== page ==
Results: Eighteen patients and 25 implants were included in this investigation. At baseline, the mean radiographic bone level and intrabony component were 4.52 ± 2.14 mm and 3.93 ± 1.51 mm, respectively. After a mean follow-up of 54 (range: 12 to 108) months, the mean radiographic bone level reduction was 2.6 ± 0.21 mm, and the intrabony component reduction was 2.85 ± 0.37 mm (P < .05). A mean probing depth reduction of 4.66 ± 1.33 mm was observed (P < .05).
Conclusion: Within the limits of this study, nonsurgical treatment of peri-implantitis with the adjunctive administration of systemic metronidazole has shown potential effectiveness in terms of probing depth and radiographic defect reduction after a mean follow-up of 54 months.
Keywords: metronidazole, nonsurgical peri-implant therapy, peri-implantitis, radiographic bone loss
Pages 1247-1253, Language: English
The aim of this case report was to present clinical, radiologic, and histologic healing outcomes following functional endoscopic sinus surgery (FESS) to manage maxillary sinusitis after lateral sinus augmentation. Three patients who underwent lateral sinus augmentation developed maxillary sinusitis after 3 to 4 weeks. Pharmacologic interventions were performed, but the patients' symptoms did not resolve. The patients were referred to an otorhinolaryngologist and underwent FESS without the removal of bone substitute material or implants. The patients' symptoms disappeared completely after FESS. The implants were osseointegrated successfully and have functioned well to date (between 4 months and 7 years after definitive prosthesis delivery). No pathologic change was noted clinically or radiologically after FESS. However, biopsy specimens demonstrated some new bone formation with varying degrees of fibrotic change and tissue density, which is not compatible with the clinical and radiologic observations. FESS without intraoral debridement may be sufficient to resolve maxillary sinusitis after lateral sinus augmentation; this may not lead to favorable histologic healing in the augmented sinus.
Keywords: case report, dental implant, endoscopic sinus surgery, sinus augmentation, sinusitis
DOI: 10.11607/jomi.7734, PubMed ID (PMID): 31528868Pages 1254-1259, Language: English
Block anesthesia for the maxillary division (V2) of the trigeminal nerve is a suitable approach when an entire quadrant of teeth and/or associated structures are involved. The most effective approach to anesthetize the maxillary branch is intraorally via the greater palatine canal. This case report describes the use of a computer-aided design/computer-assisted manufacturing (CAD/CAM) implant surgical template designed with a guide channel to allow for the administration of maxillary nerve block through the greater palatine canal.
Keywords: 3D, CAD/CAM, local anesthesia, sinus elevation, surgery, surgical guide
Online OnlyDOI: 10.11607/jomi.7379, PubMed ID (PMID): 31107931Pages 77-83, Language: English
Purpose: Immediate replacement of a new implant for a failed implant has the benefit of reducing treatment time and increasing patient satisfaction. Limited studies have reported the outcome of implants placed in previously failed sites. It has been proposed that porous tantalum trabecular implants (TM implants) may offer superior integration due to their structure and may be beneficial in situations that normally present a clinical challenge. The purpose of this pilot study was to analyze dental implant survival in a series where failed implants were immediately replaced by TM implants.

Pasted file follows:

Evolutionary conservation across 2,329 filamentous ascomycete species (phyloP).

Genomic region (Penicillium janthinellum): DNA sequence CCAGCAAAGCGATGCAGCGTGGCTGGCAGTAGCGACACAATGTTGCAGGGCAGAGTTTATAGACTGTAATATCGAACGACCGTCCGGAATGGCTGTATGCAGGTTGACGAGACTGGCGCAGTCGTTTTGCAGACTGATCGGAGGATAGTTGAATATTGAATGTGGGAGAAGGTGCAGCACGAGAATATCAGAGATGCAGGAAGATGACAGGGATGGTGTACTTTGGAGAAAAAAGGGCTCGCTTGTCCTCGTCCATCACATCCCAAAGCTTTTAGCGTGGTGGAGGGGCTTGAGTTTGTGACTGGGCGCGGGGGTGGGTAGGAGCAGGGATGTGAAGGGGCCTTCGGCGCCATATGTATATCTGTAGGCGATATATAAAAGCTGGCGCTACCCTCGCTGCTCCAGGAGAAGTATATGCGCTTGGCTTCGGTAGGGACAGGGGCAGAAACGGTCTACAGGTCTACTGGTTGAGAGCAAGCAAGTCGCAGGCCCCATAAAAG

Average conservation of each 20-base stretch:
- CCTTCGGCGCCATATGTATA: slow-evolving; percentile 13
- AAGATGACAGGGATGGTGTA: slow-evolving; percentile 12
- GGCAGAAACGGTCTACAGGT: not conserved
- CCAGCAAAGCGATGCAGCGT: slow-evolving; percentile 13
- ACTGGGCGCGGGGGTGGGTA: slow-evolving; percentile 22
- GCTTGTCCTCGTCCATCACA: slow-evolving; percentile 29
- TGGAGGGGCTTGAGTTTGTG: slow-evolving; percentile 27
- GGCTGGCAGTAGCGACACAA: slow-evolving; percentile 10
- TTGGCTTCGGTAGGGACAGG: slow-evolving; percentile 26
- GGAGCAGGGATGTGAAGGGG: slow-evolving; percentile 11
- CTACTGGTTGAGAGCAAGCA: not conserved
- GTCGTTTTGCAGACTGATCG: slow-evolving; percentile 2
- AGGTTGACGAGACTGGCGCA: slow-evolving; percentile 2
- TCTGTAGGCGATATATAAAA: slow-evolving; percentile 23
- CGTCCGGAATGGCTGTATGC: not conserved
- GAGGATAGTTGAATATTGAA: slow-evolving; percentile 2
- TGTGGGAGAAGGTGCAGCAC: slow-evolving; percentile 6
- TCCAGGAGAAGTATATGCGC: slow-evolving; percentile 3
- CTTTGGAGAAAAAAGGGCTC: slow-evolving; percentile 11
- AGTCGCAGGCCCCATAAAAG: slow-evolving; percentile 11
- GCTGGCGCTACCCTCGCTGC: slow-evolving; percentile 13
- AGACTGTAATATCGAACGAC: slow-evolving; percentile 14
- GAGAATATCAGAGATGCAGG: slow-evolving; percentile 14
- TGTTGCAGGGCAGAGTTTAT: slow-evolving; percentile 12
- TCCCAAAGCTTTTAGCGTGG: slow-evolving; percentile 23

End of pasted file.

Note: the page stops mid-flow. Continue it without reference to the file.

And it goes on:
Materials and Methods: This pilot study assessed 16 implants in 14 patients where failed implants were immediately replaced by TM implants. All clinical procedures were performed by the same board-certified periodontist in a private practice setting. The implants were restored 8 to 10 weeks postoperatively with stock contour abutments and cemented crowns. Patients were recalled yearly for radiographs and clinical assessment of probing depth, bleeding on probing, and integration status. Data were collected on patient demographics, smoking status, periodontal health status, implant site and size, and the use of membranes and/or grafts. Descriptive statistics were used to describe the demographics of the study population and to calculate overall implant survival proportions.
Results: The mean age at time of first implant placement was 54.4 years, with a range of 41 to 74 years. Distribution by sex was evenly split at 50% men and 50% women. The majority of patients were smokers (68.8%), and 75% of the patients had a history of moderate or severe periodontal disease. For the replacement TM implants, most were a larger size than the original implant, 6 × 10 vs 4.8 × 10. Sixteen implants were immediately placed into failed implant sites, and 15 had a successful outcome and continue to maintain function at 5 years post-implantation. Radiographs of the TM implant site showed excellent boneto- implant contact, and the patients did not show clinical signs or symptoms of pain, mobility, infection, or tenderness.
Conclusion: Although the limited sample size limits comparisons to larger studies, this initial finding suggests that TM implants may be suitable for immediate placement into failed implant sites.
Keywords: replacement implant, tantalum, trabecular implant